Phones: Even in the early 1990s, getting a phone installed in your house was a palaver. It was always in the same place and often attached to the wall. Most people don’t even use a landline nowadays never mind one that is always sitting in the one place. Difficulties getting a landline — or a telephone as it was known — meant that many of us relied on one of the more than 4,000 payphones dotted across Ireland in 1992. They came in all shapes and sizes and people would happily queue — well, happily might be a stretch — outside them and wait for others to finish their calls before making a call of their own. There were phones that accepted money, phones that accepted cards and even ones that could be encouraged to make free calls with the judicious tapping of certain buttons. Now there are only about 400 of them in the State and some are never used or at least used so infrequently as to make no difference. We also had the State-issued phone book and natty little books containing the phone numbers of those we cared about. Some of the high-end ones even had a spring mechanism which allowed users to fiddle with a dial in order to pop the book open on exactly the right page on which the telephone number needed would be written down. Written with an actual pen, that is.

Stupid watches: All watches did in the 1990s was tell the time although some digital watches did have calculators and stopwatches that were pretty fancy. Generally speaking though watches — for all the remarkable engineering contained within their little bodies — were still pretty dumb. They were certainly stupid compared to the oh-so-smart devices that people strap to their wrists today so they can be monitored every step they take. It’s a bit like having Sting on your wrist, if Sting could also measure your heart rate and send you alerts when someone likes a post of yours on Instagram.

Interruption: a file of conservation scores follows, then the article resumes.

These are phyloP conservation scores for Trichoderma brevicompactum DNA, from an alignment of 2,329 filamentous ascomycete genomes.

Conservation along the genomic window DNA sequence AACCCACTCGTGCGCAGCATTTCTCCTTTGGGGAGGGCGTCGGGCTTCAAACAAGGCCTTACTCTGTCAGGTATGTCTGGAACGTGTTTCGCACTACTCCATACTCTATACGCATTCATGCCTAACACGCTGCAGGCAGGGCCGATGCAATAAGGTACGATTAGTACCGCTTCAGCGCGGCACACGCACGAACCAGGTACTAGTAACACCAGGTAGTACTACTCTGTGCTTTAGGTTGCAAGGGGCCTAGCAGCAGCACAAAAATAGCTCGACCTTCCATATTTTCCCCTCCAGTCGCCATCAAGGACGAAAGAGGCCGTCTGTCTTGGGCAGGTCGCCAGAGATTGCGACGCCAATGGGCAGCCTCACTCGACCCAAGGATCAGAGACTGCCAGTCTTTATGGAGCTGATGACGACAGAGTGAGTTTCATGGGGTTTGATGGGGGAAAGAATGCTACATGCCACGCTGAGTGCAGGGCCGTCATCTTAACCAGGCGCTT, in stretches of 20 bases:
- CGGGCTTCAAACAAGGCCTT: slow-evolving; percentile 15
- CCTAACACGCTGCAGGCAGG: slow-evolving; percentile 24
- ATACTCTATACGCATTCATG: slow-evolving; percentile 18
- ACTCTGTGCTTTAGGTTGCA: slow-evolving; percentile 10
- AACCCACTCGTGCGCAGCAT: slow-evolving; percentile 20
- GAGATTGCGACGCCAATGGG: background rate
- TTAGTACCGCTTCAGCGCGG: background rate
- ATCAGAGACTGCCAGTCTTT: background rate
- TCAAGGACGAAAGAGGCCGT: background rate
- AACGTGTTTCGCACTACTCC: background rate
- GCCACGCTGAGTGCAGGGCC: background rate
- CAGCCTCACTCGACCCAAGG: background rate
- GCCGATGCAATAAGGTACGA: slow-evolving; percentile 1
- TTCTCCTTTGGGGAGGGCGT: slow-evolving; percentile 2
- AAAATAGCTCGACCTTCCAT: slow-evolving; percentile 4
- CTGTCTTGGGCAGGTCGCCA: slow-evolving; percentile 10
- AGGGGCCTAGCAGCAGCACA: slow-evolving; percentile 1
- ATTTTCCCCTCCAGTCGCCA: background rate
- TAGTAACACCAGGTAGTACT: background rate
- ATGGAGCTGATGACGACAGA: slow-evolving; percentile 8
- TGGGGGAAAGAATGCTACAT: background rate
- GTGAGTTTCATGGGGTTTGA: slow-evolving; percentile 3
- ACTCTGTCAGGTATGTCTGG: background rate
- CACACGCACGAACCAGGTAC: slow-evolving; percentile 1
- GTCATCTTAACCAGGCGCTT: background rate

A successful national football team: Who put the ball in the English net? Ole Ole Ole, We’re all part of Jackie’s Army, Come On You Boys in Green, etc. In 1988 and 1990 we qualified for major tournaments. We did so again in 1994, narrowly missed out in 2000 and we were back on the world stage in 2002. It was a 15-year period when we went from never qualifying for a major tournament to being almost regulars. We might get back to that point again under manager Stephen Kenny and his increasingly promising group of young players, but for now at any rate we might have to content ourselves with resting on the (sort of) glories of times past.

Proper holidays: People obviously still have holidays but just how real are the breaks from the real world when you carry around a device that allows you to keep in constant contact with people via WhatsApp, texts, calls and emails? In the 1990s when you went on holidays — overseas if you were fancy — you didn’t hear a peep from home and most definitely not your place of work until you got home. Today, people struggle to switch off.

Music you owned: The act of buying music on vinyl, cassette or CD, sometimes travelling long distances to get that music, seems wildly anachronistic at a time when virtually every song ever recorded can be accessed on your smartphone, frequently at no cost. Has all that music available all the time made the world a better place? Yes, undoubtedly. Has it diminished music and made it seem less special? Yes, undoubtedly.

Mix tapes: The art of the mix tape was honed over many years and the care that went into making each one depended greatly on the recipient. If it was for a friend or a classmate you could probably lash it out in slightly over the 90 minutes the tape ran for, but if it was for the object of your romantic affection, it could take days to get the mix just right. Building a Spotify playlist doesn’t have the same allure.

Ads on the telly: Who’s taking the horse to France? Tá siad ag teacht. Sally O’Brien and the way she might look at you. I don’t know what a tracker is. We still have TV ads but because of streaming and the ability to fast forward through the ads on live TV with the judicious use of the pause button, it is unlikely they will every have the same impact as they did in times past.

Photographs: We’d take pictures — not many — but the ones we’d take we’d keep and they would end up in photo albums. Now we take a million more photographs thanks the amazingly high quality digital cameras we carry around with us but do we value them as much?

Attention spans: Sorry, what was that you were talking about?